4

Why doesn't grep -E work as I expect for negative whitespace? i.e. [^\s]+

I wrote a regex to parse my .ssh/config

grep -Ei '^host\s+[^*\s]+\s*$' ~/.ssh/config

# cat ~/.ssh/config
Host opengrok-01-Eight
    Hostname opengrok-01.company.com

Host opengrok-02-SIX
    Hostname opengrok-02.company.com

Host opengrok-03-forMe
    Hostname opengrok-03.company.com

Host opengrok-04-ForSam
    Hostname opengrok-04.company.com

Host opengrok-05-Okay
    Hostname opengrok-05.company.com

Host opengrok-05-Okay opengrok-03-forMe
    IdentityFile /path/to/file

Host opengrok-*
    User root

What I got was

Host opengrok-01-Eight
Host opengrok-03-forMe
Host opengrok-05-Okay
Host opengrok-05-Okay opengrok-03-forMe

Where are SIX and Sam!

It took me some time to realise that [^\s*]+ i.e. Match anything that isn't white space or *, 1 or more times was actually match anything that isn't \, s or *, 1 or more times!

The fix is surprisingly easy because that regex works on rex101.com (which uses perl) i.e. switch -E for -P

# grep -Pi '^host\s+[^*\s]+\s*$' ~/.ssh/config
Host opengrok-01-Eight
Host opengrok-02-SIX
Host opengrok-03-forMe
Host opengrok-04-ForSam
Host opengrok-05-Okay

What scares me is I have been using grep -E for years in lots of scripts and not spotted that before. Maybe I've just got lucky but more likely my test cases have missed that edge case!

Questions:

  1. Other than changing to use grep -P for all my extended regex how should I be writing my grep -E for this case?
  2. Are there any other nasty gotchas that I have been missing with -E or that will bite me if I use -P?

grep (GNU grep) 3.1
Copyright (C) 2017 Free Software Foundation, Inc.
License GPLv3+: GNU GPL version 3 or later <http://gnu.org/licenses/gpl.html>.
This is free software: you are free to change and redistribute it.
There is NO WARRANTY, to the extent permitted by law.

Written by Mike Haertel and others, see <http://git.sv.gnu.org/cgit/grep.git/tree/AUTHORS>.

Running on Windows 10, WSL running Ubuntu 18.04 (bash) ... but I got the same from a proper Linux install

11

The complement of \s is \S, not [^\s] which (with the help of -i) excluded 'SIX' and 'Sam' from the result because they contain a literal s.


How to grep -i for lines starting with "host", followed by one or more whitespaces and a sequence of one or more characters until the end of the line, where no literal * or whitespace can exist:

grep -Ei '^host[[:space:]]+[^*[:space:]]+$' file
Host opengrok-01-Eight
Host opengrok-02-SIX
Host opengrok-03-forMe
Host opengrok-04-ForSam
Host opengrok-05-Okay
| improve this answer | |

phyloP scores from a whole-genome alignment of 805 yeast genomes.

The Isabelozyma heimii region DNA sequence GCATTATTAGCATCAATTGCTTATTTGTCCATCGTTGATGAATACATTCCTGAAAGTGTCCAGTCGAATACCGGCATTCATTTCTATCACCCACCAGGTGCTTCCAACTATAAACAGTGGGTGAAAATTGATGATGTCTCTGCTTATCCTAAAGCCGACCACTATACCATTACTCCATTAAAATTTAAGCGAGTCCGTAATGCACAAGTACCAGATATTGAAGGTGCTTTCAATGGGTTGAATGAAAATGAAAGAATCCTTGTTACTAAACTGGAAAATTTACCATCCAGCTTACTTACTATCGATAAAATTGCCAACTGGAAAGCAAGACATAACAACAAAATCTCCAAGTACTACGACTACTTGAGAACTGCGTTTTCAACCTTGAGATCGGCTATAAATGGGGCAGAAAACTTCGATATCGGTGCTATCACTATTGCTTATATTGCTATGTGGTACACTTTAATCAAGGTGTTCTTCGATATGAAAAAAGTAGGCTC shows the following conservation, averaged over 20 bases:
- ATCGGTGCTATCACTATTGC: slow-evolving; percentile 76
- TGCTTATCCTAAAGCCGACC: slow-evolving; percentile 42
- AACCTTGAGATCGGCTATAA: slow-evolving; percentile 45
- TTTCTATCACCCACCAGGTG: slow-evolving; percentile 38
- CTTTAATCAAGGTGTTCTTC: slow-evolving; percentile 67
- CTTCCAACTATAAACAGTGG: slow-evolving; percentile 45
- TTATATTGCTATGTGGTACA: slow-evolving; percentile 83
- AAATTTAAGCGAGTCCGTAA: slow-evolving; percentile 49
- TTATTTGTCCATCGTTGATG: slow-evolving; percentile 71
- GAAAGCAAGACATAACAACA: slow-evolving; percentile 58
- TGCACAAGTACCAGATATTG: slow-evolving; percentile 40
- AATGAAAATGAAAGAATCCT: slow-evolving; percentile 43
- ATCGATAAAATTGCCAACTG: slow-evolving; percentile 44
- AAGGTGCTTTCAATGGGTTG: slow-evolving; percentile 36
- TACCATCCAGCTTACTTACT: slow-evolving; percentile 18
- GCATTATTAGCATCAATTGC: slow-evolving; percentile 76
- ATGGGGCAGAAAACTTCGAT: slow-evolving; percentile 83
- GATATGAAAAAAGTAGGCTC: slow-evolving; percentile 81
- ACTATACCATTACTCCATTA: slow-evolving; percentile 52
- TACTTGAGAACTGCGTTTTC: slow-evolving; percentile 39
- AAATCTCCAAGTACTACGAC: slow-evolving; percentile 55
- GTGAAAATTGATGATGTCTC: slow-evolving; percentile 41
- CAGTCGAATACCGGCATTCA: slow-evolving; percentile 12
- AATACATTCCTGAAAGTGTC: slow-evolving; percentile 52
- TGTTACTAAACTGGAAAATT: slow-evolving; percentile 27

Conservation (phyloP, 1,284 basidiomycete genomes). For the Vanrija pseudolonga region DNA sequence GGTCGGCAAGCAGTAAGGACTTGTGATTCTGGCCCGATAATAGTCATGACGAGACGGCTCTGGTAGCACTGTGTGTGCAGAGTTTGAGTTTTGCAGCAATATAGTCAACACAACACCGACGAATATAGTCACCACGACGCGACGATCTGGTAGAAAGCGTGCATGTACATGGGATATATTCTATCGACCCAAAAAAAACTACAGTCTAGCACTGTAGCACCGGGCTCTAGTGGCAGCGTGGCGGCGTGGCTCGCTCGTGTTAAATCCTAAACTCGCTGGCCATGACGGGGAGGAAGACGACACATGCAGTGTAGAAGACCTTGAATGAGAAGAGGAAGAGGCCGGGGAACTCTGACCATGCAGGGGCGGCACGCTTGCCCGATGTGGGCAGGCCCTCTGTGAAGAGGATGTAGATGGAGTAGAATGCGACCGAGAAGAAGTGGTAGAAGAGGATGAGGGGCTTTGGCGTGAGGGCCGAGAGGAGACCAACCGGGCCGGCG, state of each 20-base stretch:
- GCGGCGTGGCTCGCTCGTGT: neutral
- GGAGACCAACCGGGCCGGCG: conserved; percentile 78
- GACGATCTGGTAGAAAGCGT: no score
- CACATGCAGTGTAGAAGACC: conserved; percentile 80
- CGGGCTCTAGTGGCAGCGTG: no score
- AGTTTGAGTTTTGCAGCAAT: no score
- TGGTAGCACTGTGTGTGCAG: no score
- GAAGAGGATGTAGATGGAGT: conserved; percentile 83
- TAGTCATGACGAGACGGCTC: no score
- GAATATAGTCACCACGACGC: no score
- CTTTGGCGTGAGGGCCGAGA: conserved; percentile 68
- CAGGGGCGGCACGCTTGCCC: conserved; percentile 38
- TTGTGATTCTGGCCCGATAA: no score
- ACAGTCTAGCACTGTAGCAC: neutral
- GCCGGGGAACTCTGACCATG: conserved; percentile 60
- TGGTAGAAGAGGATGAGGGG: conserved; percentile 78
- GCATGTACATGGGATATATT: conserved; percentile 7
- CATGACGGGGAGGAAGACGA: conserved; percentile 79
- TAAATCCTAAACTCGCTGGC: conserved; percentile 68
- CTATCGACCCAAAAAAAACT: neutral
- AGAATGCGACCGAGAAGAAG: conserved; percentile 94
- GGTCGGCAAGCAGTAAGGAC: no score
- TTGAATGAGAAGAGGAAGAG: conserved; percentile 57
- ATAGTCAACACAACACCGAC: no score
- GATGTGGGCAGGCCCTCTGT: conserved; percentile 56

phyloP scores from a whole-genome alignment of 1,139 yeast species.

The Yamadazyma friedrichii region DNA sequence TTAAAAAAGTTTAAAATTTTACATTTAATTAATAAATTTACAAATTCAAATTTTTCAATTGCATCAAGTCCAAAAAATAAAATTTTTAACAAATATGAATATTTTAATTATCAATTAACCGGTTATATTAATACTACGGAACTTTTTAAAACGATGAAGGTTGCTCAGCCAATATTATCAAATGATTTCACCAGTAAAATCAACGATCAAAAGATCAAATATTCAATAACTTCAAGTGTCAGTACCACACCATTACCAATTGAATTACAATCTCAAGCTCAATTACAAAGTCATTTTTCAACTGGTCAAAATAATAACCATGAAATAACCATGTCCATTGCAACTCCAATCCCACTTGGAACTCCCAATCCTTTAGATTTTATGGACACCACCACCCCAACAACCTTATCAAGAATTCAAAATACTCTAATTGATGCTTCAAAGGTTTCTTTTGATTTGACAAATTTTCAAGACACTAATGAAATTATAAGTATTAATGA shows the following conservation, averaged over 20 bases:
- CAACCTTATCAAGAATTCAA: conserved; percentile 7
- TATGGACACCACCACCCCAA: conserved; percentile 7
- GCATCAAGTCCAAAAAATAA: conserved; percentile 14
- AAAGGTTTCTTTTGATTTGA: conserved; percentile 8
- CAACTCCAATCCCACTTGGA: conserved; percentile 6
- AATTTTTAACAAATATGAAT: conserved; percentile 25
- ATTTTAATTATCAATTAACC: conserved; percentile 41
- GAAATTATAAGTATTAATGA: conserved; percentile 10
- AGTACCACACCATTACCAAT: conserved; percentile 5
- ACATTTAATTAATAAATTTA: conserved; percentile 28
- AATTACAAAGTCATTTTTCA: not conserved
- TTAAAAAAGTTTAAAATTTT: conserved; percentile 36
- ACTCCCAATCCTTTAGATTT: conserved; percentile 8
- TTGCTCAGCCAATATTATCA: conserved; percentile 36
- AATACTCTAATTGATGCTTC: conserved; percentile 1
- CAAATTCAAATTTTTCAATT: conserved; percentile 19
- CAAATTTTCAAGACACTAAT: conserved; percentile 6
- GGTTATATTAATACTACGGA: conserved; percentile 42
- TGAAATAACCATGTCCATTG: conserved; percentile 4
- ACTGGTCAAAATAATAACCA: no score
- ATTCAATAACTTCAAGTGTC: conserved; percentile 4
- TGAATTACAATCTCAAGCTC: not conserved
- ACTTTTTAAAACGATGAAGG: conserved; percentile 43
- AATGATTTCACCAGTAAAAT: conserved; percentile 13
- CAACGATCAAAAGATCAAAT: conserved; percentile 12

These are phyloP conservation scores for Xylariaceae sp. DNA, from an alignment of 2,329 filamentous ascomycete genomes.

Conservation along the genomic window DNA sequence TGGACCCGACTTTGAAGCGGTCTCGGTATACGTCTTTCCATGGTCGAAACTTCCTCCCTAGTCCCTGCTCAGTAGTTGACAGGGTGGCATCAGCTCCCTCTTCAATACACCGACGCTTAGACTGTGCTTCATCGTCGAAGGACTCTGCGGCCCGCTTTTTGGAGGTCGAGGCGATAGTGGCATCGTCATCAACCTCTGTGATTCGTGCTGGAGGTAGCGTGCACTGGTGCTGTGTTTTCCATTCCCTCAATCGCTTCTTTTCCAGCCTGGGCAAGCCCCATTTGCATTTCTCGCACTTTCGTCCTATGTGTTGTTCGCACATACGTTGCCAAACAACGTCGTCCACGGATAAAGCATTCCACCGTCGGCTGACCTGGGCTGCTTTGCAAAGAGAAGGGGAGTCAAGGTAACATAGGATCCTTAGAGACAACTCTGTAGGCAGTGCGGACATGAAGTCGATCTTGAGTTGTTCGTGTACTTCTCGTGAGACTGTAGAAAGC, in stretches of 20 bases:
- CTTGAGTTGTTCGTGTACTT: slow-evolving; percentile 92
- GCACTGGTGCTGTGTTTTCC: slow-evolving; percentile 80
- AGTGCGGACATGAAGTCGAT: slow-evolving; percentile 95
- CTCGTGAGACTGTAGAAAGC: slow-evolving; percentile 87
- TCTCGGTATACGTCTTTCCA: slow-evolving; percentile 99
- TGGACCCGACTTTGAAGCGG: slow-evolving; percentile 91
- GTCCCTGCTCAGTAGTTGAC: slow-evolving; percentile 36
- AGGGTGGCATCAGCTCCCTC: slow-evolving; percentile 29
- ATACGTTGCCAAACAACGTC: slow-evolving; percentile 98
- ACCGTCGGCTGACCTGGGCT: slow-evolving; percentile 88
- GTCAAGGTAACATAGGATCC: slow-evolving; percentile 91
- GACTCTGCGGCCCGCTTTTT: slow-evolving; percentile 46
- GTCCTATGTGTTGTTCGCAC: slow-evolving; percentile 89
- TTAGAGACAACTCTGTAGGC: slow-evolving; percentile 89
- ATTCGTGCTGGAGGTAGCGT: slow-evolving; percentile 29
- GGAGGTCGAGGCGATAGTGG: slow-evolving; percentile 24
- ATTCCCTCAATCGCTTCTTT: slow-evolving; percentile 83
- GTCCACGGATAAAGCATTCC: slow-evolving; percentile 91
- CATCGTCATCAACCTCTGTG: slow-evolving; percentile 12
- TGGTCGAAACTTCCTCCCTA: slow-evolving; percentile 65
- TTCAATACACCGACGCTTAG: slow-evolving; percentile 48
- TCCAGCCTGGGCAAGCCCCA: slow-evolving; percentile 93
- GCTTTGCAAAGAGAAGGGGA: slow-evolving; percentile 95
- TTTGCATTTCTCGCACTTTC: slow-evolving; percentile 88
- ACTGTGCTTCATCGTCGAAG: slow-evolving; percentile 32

• I had tried using [[:space:]] but I didn't understand the syntax when it was already inside [^. I was trying [^[[:space:]]*]+. Seems obvious now I've been shown – Martin Oct 29 at 12:45
6

Interpreting \s as whitespace is an extension of GNU Grep. It is not defined in POSIX. BSD Grep, for example, does not identify \s as whitespace. Perl regexes are also an extension to POSIX, but both BSD and GNU provide it. For a totally portable expression, you should use [[:space:]] instead.

The GNU Grep manual states somewhat loosely that "most meta-characters lose their special meaning inside bracket expressions." You have found that \s is one of them, and it is in fact specified by POSIX (again) that the special characters ., *, [ and \ should lose their special meaning within a bracket expression. But you can still portably use [:space:].

So, answering your two questions,

How should I be writing my grep -E for this case?

grep -Ei '^host[[:space:]]+[^*[:space:]]+[[:space:]]*$'

Are there any other nasty gotchas that I have been missing with -E or that will bite me if I use -P?

A common mistake is to try the Perl non-greedy .*? with no -P flag.

$ echo 'AB 14 34' | grep -Eo '^.*?4'
AB 14 34
$ echo 'AB 14 34' | grep -Po '^.*?4'
AB 14
$ echo 'AB 14 34' | grep -o  '^.*?4'
{nothing}

The final word: BRE and ERE and PRE are all different. Know your regexes!

| improve this answer | |
  • Thanks. Sorry I already gave the accepted to thanasisp as they got in first. Yours is a nice answer but is not quite enough of an improvement for me to switch. – Martin Oct 29 at 12:49
  • @Martin No problem at all, both answers are quite similar and complement each other in some regards. – Quasímodo Oct 29 at 12:50
  • 1
    The main point is that while POSIX leaves the behaviour unspecified if you do grep '\s', it requires grep '[\s]' to match on either \ or s (which IMO is a poor decision as in practice using \ non-doubled inside bracket expressions to match a \ is not portable, so they might as well have left [\s] unspecified as well, allowing implementations to treat it specially, and require applications to do [\\] if they want to match on a \) – Stéphane Chazelas Oct 29 at 13:16
  • @StéphaneChazelas Thank you for pointing that, I have added the passage in POSIX that requires [\s] to match backslash or s. – Quasímodo Oct 29 at 13:22
  • 1
    Note that the ast-open implementation of grep supports .*? with -E. Again, POSIX leaves the behaviour for x*? unspecified so implementations are free to interpret it as they want such as implementing that perl extension. – Stéphane Chazelas Oct 29 at 13:26

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